Key takeaways of the study:
- The research was published in the journal NaturePrecision Oncology
- It found honeybee venom was effective in killing breast cancer cells
- Researchers say the discovery is exciting but there is a long way to go
Venom from honeybees has been found to rapidly kill aggressive and hard-to-treat breast cancer cells, finds new Australian research.
The study also found that when the main component of the bee venom was combined with existing chemotherapy drugs, it was extremely efficient at reducing tumor growth in mice.
A recent Australian research found that honeybee venom and its active component melittin effectively reduces the viability of breast cancer cells. However, bumblebee venom did not have the same effect.
Honey bees are such lovely beings. They provide us various bee products that we use at home and even for its medicinal properties. From honeybees, we get honey, propolis, wax, and venom.
Over the years, researchers try to understand what nature has in store for us.
They conduct continuous studies to understand the benefits of bees and bee venom.
With statistics showing that breast cancer is the second most common cancer worldwide, more study has been focused especially in the field of cancer.
The Study on Honeybee Venom and Melittin
Researchers seek to find what other benefits we can derive from bees and their venom.
For some time, honey bee venom is under laboratory and clinical research for its potential properties in the pharmaceutical industry. Specifically, studies were conducted on its possible use for the treatment of rheumatoid arthritis, and use as immunotherapy against allergies from insect bites.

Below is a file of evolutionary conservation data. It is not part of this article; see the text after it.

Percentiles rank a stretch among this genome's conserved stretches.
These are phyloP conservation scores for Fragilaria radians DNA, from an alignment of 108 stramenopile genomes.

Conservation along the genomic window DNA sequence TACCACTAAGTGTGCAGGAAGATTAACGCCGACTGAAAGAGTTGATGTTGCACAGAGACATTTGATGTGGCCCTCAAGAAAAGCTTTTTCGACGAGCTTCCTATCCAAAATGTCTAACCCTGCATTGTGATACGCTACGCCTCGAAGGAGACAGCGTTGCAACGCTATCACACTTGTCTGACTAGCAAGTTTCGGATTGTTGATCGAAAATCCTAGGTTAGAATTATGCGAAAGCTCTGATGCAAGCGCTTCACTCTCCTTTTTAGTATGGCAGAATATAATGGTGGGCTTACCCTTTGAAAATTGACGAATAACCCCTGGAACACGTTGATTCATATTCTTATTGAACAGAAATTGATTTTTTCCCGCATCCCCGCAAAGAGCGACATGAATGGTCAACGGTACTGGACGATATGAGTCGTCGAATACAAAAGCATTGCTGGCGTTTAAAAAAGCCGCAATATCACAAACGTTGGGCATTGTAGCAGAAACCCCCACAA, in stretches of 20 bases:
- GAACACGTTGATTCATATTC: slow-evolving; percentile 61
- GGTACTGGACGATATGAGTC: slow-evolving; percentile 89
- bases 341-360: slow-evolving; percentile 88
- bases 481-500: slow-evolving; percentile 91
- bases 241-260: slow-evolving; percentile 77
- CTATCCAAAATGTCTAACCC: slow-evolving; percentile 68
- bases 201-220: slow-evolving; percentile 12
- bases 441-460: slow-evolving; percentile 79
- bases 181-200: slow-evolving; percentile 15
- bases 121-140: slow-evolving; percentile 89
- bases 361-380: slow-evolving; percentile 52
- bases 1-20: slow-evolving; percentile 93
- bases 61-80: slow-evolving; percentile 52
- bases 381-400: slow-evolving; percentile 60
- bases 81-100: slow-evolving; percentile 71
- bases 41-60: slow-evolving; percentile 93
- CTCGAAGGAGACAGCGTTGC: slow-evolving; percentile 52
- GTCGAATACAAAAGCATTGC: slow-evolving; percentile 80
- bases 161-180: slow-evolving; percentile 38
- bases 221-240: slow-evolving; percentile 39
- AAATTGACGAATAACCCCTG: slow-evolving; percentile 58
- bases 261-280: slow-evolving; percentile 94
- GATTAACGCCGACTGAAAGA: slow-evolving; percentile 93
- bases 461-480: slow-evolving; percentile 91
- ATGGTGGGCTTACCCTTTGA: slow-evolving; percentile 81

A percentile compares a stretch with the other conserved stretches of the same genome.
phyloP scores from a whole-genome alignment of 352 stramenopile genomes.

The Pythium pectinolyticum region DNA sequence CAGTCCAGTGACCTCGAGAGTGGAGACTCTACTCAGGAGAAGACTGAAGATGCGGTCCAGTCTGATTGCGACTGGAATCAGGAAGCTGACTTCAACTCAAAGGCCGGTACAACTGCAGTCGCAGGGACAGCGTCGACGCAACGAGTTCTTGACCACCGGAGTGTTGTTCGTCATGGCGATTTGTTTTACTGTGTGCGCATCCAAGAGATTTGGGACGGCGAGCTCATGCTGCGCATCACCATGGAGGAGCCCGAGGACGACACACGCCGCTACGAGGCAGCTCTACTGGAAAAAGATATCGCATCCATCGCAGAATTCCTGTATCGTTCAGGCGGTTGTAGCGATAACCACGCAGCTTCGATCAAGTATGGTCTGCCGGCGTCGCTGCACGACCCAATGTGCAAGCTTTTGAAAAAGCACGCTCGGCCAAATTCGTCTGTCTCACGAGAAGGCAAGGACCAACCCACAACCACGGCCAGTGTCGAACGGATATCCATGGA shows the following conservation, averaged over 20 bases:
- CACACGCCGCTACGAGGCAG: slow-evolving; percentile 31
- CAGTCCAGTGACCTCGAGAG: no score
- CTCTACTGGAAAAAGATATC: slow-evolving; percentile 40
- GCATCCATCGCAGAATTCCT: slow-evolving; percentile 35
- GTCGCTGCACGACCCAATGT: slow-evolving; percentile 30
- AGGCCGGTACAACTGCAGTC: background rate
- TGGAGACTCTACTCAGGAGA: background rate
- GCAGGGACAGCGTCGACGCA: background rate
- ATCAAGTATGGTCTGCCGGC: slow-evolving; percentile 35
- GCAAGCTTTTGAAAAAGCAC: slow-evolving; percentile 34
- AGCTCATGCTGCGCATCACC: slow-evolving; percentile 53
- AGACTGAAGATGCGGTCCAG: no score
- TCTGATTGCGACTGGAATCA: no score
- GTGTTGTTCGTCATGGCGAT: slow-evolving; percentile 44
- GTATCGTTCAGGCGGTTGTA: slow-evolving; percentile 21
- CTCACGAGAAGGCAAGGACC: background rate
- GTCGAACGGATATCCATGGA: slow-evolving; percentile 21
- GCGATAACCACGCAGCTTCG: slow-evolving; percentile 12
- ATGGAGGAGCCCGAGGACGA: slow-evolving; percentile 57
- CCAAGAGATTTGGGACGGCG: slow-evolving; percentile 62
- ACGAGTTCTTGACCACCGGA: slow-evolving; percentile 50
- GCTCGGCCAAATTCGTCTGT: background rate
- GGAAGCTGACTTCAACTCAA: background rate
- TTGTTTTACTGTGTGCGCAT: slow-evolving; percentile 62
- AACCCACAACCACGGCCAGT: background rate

However, there was no conclusive data showing the potency of honeybee venom as an anticancer agent yet. In fact, there were no records at all of how honeybee venom or melittin affects the different subtypes of breast cancer and normal cells.
Dr. Ciara Duffy conducted the research as part of her Ph.D. undertaken at Perth’s Harry Perkins Institute of Medical Research. Subsequently, the study was published in the journal NJP Nature Precision Oncology
Dr. Duffy gathered venom from honeybees and bumblebees in Perth Western Australia, Ireland, and England. She then examined how the venom affected subtypes of breast cancer. She included in the test triple-negative breast cancer (known to have limited treatment).
The research “tested honeybee venom on normal breast cells, and cells from the clinical subtypes of breast cancer: hormone receptor-positive, HER2-enriched, and triple-negative breast cancer.”
The research presented the venom of honeybees to potentially kill cancer cells, especially breast cancer cells. And it does so without any harmful effect on other healthy cells in the body. However, Dr. Duffy found that “bumblebee venom was unable to induce cell death even at very high concentrations”.
The research also showed that when melittin is administered, the effectivity of docetaxel in reducing breast tumor growth is enhanced.
Dr. Duffy found that this active component of honeybee venom can completely destroy cancer cell membranes within an hour.
But surprisingly, “We found both honeybee venom and melittin significantly, selectively and rapidly reduced the viability of triple-negative breast cancer and HER2-enriched breast cancer cells. The venom was extremely potent,” Dr. Duffy concluded.
Aren’t bees simply amazing?